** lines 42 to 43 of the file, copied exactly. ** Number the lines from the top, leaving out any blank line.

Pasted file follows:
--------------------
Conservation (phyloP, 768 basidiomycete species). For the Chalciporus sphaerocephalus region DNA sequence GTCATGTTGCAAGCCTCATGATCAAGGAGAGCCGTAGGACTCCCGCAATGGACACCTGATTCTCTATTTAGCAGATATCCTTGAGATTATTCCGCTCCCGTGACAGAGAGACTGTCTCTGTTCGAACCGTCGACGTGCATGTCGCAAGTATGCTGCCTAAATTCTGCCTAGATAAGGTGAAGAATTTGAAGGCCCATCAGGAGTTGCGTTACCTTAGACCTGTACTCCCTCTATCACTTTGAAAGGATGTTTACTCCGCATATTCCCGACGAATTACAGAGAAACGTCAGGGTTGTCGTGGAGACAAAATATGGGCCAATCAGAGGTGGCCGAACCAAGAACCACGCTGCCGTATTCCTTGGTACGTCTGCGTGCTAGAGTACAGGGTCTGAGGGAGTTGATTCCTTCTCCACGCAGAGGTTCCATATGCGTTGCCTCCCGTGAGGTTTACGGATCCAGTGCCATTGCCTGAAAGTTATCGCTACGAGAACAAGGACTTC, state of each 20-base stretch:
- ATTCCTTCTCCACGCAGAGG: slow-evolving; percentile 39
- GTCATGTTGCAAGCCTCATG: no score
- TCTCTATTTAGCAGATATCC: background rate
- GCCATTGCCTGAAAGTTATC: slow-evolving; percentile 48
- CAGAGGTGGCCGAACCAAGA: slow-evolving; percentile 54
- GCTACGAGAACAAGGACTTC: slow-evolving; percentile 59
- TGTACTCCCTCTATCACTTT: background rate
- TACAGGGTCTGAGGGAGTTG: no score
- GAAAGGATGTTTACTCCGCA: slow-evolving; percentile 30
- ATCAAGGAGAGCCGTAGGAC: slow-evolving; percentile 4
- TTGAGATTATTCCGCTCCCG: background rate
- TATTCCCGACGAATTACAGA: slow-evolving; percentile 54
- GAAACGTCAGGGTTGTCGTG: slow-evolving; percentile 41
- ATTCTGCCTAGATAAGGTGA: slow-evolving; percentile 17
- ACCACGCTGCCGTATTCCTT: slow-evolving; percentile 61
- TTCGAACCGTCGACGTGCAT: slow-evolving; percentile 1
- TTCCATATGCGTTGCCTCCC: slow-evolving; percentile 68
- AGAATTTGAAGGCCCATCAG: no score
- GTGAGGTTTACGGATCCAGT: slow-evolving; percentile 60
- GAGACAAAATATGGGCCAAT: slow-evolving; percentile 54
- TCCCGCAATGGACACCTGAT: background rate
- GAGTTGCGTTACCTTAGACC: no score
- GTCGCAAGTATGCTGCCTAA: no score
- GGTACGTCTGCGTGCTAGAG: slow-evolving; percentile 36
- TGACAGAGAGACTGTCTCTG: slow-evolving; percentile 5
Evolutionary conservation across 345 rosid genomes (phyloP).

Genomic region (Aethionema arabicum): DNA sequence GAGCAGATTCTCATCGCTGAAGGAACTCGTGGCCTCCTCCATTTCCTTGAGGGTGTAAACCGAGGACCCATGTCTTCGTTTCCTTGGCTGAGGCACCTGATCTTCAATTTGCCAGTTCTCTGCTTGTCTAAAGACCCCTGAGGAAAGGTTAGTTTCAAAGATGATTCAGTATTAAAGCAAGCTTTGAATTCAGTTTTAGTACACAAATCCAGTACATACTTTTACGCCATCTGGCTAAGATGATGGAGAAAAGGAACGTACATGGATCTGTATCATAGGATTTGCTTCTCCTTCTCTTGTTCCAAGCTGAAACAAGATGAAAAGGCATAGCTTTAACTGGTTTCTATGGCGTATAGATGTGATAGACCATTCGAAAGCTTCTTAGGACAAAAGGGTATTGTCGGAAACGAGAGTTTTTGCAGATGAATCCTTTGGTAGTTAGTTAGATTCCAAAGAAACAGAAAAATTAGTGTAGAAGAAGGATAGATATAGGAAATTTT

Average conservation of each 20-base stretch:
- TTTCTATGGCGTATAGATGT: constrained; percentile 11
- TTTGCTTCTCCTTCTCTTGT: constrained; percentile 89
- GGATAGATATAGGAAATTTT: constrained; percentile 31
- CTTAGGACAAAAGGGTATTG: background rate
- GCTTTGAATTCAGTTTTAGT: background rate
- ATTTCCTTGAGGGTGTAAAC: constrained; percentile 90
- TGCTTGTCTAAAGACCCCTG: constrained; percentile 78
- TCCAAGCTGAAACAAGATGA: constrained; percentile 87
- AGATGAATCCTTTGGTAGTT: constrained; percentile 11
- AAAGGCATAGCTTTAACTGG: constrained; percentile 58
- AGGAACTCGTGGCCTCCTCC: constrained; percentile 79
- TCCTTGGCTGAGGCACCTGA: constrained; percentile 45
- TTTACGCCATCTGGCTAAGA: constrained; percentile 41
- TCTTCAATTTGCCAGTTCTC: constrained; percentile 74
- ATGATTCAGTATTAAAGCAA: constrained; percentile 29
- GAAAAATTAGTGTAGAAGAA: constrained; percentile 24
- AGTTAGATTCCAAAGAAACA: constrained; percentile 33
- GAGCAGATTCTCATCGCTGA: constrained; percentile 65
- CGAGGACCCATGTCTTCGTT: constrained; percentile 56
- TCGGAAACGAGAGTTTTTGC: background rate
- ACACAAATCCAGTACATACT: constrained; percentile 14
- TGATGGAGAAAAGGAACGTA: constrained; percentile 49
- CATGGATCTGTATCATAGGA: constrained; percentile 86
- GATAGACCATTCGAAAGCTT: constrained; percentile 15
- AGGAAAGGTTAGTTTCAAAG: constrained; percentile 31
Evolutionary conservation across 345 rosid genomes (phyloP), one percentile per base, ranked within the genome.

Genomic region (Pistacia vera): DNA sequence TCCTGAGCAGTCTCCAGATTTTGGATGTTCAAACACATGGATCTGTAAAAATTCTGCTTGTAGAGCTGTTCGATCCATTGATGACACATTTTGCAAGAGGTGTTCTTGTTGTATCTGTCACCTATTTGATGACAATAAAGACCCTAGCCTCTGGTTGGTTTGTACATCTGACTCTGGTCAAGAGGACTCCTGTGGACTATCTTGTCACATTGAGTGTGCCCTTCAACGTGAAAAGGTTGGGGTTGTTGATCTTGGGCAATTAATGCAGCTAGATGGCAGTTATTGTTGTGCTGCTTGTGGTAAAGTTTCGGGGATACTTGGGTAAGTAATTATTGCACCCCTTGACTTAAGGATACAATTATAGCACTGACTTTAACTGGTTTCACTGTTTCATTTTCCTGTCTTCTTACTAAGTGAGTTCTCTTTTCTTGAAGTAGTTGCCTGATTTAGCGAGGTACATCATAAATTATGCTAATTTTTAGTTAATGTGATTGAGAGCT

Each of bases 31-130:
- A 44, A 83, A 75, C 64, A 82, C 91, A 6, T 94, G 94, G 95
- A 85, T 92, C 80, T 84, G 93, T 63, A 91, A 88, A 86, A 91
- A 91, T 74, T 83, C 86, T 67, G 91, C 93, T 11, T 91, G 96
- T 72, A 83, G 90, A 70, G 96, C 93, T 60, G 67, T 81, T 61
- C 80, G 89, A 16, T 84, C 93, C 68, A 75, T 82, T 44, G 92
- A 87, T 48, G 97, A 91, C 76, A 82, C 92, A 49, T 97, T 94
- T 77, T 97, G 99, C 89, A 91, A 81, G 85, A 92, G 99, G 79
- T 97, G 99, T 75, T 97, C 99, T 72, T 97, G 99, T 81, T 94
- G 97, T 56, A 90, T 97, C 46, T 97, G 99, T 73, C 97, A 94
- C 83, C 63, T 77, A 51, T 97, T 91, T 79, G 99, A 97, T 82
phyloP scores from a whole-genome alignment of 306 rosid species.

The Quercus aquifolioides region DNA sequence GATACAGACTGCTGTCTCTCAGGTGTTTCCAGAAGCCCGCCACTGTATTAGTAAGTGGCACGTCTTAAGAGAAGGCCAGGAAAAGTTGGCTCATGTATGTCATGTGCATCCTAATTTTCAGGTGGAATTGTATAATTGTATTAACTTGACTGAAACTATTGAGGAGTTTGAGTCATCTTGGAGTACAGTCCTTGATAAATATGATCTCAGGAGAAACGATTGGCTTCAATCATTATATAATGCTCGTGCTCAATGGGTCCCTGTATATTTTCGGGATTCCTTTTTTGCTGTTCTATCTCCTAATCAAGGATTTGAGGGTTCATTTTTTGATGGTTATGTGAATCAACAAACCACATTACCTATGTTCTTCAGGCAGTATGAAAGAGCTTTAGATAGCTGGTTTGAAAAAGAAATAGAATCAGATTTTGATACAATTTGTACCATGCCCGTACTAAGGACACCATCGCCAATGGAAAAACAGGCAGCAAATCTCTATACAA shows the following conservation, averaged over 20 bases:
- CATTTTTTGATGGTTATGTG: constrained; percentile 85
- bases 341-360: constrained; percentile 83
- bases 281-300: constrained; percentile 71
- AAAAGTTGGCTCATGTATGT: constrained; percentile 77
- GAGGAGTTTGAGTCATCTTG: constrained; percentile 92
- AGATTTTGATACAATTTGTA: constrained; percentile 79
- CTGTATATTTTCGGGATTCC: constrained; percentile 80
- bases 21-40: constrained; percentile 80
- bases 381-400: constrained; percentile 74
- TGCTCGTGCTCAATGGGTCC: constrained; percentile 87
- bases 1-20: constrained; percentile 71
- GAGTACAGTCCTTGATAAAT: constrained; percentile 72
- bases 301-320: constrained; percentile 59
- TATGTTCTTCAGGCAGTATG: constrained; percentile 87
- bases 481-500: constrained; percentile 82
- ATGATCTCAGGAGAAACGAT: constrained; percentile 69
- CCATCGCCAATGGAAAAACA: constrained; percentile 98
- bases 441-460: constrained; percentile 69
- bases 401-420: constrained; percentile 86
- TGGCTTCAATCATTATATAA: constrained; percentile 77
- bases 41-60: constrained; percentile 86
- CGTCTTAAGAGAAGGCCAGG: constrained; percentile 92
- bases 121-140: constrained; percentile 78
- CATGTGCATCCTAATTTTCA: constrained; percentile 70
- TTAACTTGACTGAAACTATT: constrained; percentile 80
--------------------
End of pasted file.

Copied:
- TTTACGCCATCTGGCTAAGA: constrained; percentile 41
- TCTTCAATTTGCCAGTTCTC: constrained; percentile 74